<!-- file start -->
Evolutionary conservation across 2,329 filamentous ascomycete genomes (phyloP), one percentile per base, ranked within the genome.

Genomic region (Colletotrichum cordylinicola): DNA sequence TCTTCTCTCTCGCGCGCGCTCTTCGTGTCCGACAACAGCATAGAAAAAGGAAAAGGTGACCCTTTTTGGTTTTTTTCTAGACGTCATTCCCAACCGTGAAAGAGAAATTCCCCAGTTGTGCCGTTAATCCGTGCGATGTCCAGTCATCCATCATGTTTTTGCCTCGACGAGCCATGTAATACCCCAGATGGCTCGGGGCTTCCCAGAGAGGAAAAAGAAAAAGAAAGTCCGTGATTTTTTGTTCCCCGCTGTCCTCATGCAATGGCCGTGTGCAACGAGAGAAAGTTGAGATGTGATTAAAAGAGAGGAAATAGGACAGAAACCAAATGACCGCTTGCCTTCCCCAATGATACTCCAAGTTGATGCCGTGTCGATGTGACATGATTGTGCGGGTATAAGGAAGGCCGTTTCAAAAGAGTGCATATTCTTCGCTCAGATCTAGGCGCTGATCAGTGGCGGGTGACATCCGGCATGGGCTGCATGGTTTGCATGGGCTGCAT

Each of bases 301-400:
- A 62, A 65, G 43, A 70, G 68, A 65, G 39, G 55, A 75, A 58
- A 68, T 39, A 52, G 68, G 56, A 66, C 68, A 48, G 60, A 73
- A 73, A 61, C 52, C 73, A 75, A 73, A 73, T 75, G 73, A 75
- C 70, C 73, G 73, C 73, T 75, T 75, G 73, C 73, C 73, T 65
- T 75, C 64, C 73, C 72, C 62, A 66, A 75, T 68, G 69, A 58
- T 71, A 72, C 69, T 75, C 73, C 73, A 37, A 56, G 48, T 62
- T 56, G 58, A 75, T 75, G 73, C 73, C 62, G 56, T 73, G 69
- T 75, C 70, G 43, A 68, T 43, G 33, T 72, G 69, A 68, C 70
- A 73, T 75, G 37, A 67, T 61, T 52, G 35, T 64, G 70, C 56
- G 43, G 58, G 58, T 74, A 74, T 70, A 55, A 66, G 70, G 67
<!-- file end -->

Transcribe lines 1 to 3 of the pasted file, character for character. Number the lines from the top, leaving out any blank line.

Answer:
Evolutionary conservation across 2,329 filamentous ascomycete genomes (phyloP), one percentile per base, ranked within the genome.

Genomic region (Colletotrichum cordylinicola): DNA sequence TCTTCTCTCTCGCGCGCGCTCTTCGTGTCCGACAACAGCATAGAAAAAGGAAAAGGTGACCCTTTTTGGTTTTTTTCTAGACGTCATTCCCAACCGTGAAAGAGAAATTCCCCAGTTGTGCCGTTAATCCGTGCGATGTCCAGTCATCCATCATGTTTTTGCCTCGACGAGCCATGTAATACCCCAGATGGCTCGGGGCTTCCCAGAGAGGAAAAAGAAAAAGAAAGTCCGTGATTTTTTGTTCCCCGCTGTCCTCATGCAATGGCCGTGTGCAACGAGAGAAAGTTGAGATGTGATTAAAAGAGAGGAAATAGGACAGAAACCAAATGACCGCTTGCCTTCCCCAATGATACTCCAAGTTGATGCCGTGTCGATGTGACATGATTGTGCGGGTATAAGGAAGGCCGTTTCAAAAGAGTGCATATTCTTCGCTCAGATCTAGGCGCTGATCAGTGGCGGGTGACATCCGGCATGGGCTGCATGGTTTGCATGGGCTGCAT

Each of bases 301-400: